Sarcopenia and failure to rescue following liver transplantation

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Sarcopenic liver transplant recipients have higher rates of mortality, but mechanisms underlying these rates remain unclear. Failure to rescue (FTR) has been shown to be a primary driver of mortality following major general and vascular surgery. We hypothesized that FTR is common in sarcopenic liver transplant recipients.


We retrospectively reviewed 348 liver transplant recipients with perioperative CT scans. Analytic morphomic techniques were used to assess trunk muscle size via total psoas area (TPA). One-yr major complication and FTR rates were calculated across TPA tertiles.


The one-yr complication rate was 77% and the FTR rate was 19%. Multivariate regression showed TPA as a significant predictor of FTR (OR = 0.27 per 1000 mm2 increase in TPA, p < 0.001). Compared to patients in the largest muscle tertile, patients in the smallest tertile had 1.4-fold higher adjusted complication rates (91% vs. 66%) and 2.8-fold higher adjusted FTR rates (22% vs. 8%).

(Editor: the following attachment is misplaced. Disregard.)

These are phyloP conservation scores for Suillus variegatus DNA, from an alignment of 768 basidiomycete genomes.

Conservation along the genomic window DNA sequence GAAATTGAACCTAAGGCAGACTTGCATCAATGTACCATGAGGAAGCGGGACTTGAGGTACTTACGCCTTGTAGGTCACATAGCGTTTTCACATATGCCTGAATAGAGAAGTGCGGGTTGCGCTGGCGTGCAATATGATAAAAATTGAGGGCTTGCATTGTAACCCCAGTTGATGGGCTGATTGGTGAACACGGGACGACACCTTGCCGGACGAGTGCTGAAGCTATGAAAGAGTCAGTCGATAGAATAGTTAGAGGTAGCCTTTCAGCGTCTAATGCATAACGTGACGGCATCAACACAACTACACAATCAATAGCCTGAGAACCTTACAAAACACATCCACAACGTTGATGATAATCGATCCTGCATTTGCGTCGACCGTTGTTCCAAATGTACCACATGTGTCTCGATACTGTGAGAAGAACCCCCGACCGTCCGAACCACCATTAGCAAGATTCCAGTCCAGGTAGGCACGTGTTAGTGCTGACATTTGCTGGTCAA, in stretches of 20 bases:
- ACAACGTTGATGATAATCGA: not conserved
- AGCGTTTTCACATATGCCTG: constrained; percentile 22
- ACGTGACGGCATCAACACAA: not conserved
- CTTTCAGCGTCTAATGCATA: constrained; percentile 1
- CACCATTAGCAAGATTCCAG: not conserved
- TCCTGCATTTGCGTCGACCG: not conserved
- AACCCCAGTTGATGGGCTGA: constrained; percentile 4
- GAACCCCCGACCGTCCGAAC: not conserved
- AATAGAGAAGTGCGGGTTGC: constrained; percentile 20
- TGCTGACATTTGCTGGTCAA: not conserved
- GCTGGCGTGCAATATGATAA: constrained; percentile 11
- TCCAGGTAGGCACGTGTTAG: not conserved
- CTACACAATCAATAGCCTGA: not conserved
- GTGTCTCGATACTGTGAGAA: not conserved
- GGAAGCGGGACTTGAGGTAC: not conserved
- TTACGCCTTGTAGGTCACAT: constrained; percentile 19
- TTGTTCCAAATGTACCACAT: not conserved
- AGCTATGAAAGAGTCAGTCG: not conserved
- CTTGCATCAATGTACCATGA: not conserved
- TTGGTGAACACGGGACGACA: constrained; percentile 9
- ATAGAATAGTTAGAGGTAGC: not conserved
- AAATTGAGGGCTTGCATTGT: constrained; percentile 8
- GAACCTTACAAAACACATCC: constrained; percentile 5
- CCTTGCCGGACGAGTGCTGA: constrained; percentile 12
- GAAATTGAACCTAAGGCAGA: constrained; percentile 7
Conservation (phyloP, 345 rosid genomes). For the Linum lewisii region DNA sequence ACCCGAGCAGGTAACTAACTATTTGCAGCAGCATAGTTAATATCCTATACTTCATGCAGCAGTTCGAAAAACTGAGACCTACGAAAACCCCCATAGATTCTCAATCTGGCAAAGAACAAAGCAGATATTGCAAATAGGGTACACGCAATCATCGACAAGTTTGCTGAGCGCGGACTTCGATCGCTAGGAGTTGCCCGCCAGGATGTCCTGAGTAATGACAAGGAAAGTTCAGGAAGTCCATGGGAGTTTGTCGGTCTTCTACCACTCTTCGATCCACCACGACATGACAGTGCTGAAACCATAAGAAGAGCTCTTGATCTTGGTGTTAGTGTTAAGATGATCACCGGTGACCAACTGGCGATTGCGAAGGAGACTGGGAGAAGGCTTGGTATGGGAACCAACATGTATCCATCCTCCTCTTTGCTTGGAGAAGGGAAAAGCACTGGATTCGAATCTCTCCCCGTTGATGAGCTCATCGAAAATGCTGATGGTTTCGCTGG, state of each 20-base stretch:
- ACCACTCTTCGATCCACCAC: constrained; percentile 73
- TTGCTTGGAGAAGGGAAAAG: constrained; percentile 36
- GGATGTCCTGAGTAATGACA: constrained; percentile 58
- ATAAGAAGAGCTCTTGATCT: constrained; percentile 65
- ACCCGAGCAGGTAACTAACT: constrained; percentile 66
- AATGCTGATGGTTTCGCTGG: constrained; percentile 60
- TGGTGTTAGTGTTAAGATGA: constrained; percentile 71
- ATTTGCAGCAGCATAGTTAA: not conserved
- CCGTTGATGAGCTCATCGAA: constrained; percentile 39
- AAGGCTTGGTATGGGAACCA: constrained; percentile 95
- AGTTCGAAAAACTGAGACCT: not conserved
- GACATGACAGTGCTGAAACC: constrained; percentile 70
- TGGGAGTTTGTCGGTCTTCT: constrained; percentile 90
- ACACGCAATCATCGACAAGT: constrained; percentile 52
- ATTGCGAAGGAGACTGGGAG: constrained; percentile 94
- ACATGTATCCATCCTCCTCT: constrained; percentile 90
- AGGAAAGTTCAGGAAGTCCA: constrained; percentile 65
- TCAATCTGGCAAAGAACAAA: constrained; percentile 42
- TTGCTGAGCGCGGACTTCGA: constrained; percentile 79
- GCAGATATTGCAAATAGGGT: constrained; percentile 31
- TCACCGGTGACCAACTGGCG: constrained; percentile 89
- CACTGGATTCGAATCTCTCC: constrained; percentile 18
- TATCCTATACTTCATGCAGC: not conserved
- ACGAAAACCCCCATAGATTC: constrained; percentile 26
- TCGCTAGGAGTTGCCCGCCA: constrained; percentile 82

These results suggest that mortality in sarcopenic liver transplant recipients may be strongly related to FTR. Efforts aimed at early recognition and management of complications may decrease postoperative mortality. Additionally, this work highlights the need for expanded multicenter collaborations aimed at collection and analysis of postoperative complications in liver transplant recipients.

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